After making changes in scheduling that included a four-day workweek, the practice saw a 13% increase in income. “They rediscovered the joy of veterinary medicine,” said Pownall.
“If people [at the vet practice] are not engaged, look at communication between management and staff,” he advised.
In this episode of The Business of Practice podcast, Pownall talks about Staff Communication and how to improve communication within a veterinary practice.
“Everyone thinks they communicate well, and that’s not the case,” said Pownall.
He noted that poor communication between partners or partners and management in a veterinary practice “sets the tone for the staff.”
Pownall said everyone in a veterinary practice—especially owners and management—need to recognize that communication is essential. “It’s a challenge when it is poor or too much,” said Pownall
He recommended that practice owners find out how staff wants to be communicated with. His practice tried a newsletter, but found out that people were not engaged in it; “60% didn’t even open it,” said Pownall.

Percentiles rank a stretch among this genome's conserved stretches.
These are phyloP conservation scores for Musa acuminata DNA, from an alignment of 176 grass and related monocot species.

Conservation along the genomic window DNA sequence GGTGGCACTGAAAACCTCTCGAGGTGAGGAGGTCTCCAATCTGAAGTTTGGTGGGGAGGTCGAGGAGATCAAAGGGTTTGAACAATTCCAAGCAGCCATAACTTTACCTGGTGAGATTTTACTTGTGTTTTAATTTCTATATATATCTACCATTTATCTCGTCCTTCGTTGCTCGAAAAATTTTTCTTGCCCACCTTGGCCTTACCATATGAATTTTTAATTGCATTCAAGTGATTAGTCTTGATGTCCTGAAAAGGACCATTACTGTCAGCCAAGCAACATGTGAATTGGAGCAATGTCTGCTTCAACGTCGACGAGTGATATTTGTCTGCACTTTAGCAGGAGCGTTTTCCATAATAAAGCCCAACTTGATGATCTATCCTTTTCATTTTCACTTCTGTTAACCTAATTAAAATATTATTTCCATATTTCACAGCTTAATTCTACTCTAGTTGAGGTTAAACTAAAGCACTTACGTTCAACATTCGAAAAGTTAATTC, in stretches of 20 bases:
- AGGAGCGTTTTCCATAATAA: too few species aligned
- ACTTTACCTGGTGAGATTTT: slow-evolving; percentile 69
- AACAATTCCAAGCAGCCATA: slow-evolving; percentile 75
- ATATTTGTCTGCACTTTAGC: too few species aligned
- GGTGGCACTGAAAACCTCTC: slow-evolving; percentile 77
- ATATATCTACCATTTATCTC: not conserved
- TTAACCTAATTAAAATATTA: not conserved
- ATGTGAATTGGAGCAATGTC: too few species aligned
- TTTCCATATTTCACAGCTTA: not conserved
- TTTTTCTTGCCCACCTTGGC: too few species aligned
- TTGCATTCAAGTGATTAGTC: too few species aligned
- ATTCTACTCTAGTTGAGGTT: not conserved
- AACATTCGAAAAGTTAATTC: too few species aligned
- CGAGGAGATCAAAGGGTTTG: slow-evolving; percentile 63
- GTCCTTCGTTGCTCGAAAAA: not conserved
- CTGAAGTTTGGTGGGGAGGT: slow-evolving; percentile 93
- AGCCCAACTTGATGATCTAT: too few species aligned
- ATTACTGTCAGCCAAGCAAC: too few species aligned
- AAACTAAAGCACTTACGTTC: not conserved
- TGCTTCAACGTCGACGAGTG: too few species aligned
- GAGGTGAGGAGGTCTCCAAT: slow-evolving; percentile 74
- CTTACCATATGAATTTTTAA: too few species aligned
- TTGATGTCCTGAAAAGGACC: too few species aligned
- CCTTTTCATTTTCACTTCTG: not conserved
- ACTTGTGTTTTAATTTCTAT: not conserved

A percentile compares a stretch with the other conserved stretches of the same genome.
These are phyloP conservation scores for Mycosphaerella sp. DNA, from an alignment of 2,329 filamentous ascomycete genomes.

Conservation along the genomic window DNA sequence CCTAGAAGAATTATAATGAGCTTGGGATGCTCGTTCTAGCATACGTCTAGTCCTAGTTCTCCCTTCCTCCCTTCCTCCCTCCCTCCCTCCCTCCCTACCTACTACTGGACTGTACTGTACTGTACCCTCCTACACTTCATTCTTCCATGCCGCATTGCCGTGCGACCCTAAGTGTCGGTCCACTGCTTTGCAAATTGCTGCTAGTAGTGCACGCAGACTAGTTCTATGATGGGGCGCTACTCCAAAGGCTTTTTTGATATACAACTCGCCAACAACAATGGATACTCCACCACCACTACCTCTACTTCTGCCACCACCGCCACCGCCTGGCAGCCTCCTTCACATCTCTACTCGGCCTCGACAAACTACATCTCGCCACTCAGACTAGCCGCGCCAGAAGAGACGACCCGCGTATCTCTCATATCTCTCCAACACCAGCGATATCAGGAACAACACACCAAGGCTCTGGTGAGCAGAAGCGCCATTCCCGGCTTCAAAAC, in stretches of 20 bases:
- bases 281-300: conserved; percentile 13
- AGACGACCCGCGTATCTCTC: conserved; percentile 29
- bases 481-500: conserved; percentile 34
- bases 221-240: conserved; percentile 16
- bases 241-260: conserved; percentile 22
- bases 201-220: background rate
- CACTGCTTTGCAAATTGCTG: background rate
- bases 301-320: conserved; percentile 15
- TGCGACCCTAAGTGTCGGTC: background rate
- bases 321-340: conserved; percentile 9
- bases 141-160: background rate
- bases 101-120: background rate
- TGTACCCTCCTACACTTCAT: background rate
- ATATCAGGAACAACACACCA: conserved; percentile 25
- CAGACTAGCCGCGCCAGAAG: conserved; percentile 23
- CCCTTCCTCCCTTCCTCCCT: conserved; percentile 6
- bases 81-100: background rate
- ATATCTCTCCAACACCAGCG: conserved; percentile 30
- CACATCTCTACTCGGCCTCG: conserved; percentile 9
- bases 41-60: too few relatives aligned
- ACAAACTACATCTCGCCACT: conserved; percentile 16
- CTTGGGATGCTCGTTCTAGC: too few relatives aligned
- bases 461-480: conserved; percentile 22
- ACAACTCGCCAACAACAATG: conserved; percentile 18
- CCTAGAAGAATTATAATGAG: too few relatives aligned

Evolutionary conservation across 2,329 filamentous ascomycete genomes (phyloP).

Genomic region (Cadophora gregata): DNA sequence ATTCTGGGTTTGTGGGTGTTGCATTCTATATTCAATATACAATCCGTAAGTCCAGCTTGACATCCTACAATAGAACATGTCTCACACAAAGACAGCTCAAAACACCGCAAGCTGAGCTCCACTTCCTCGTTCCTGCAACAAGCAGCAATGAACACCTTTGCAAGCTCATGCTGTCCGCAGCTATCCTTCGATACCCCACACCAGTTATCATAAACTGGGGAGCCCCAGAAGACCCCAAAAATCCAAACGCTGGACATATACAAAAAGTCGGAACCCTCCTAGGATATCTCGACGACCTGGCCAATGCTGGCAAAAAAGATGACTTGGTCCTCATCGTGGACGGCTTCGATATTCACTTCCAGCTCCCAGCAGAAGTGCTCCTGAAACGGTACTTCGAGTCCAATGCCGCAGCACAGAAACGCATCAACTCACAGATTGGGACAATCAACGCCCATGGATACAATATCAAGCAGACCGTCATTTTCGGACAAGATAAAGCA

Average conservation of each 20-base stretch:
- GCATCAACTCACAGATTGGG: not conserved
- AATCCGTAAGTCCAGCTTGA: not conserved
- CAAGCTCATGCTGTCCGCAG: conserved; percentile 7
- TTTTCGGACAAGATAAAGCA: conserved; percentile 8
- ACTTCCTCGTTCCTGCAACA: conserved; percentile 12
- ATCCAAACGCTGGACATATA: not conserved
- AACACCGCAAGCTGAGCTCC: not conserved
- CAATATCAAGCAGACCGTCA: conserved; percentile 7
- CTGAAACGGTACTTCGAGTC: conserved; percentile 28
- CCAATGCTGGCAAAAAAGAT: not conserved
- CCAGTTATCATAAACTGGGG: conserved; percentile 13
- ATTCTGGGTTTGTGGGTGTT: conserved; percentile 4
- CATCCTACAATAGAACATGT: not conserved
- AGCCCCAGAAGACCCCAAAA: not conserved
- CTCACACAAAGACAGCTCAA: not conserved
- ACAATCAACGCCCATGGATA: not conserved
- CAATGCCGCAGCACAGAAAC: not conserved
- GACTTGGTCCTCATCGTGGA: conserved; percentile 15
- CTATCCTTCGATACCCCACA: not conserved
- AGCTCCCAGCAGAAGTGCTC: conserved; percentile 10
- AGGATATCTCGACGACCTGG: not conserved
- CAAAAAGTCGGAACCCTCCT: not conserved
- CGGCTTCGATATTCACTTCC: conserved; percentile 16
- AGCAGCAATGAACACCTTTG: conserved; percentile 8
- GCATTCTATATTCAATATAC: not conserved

Pownall found in his practice that 5- 10-minute “weekly huddles” works for communicating the most important aspects of what is going on. There is a private Facebook for celebrating birthdays or work anniversaries. They also use texts to keep people up-to-date because they can be searched.
“As vets, we don’t want to make mistakes, so we tend to nit-pick others,” said Pownall. He said staff need more positive feedback on how they benefit the practice, other veterinarians and other staff.
“You want a culture of positivity so everyone is happy to communicate,” he stated.
“Remember, in balancing the communications, it takes 4-5 positive interactions for every negative interaction,” said Pownall.
He also advised including staff in decision-making to avoid causing them to disengage.
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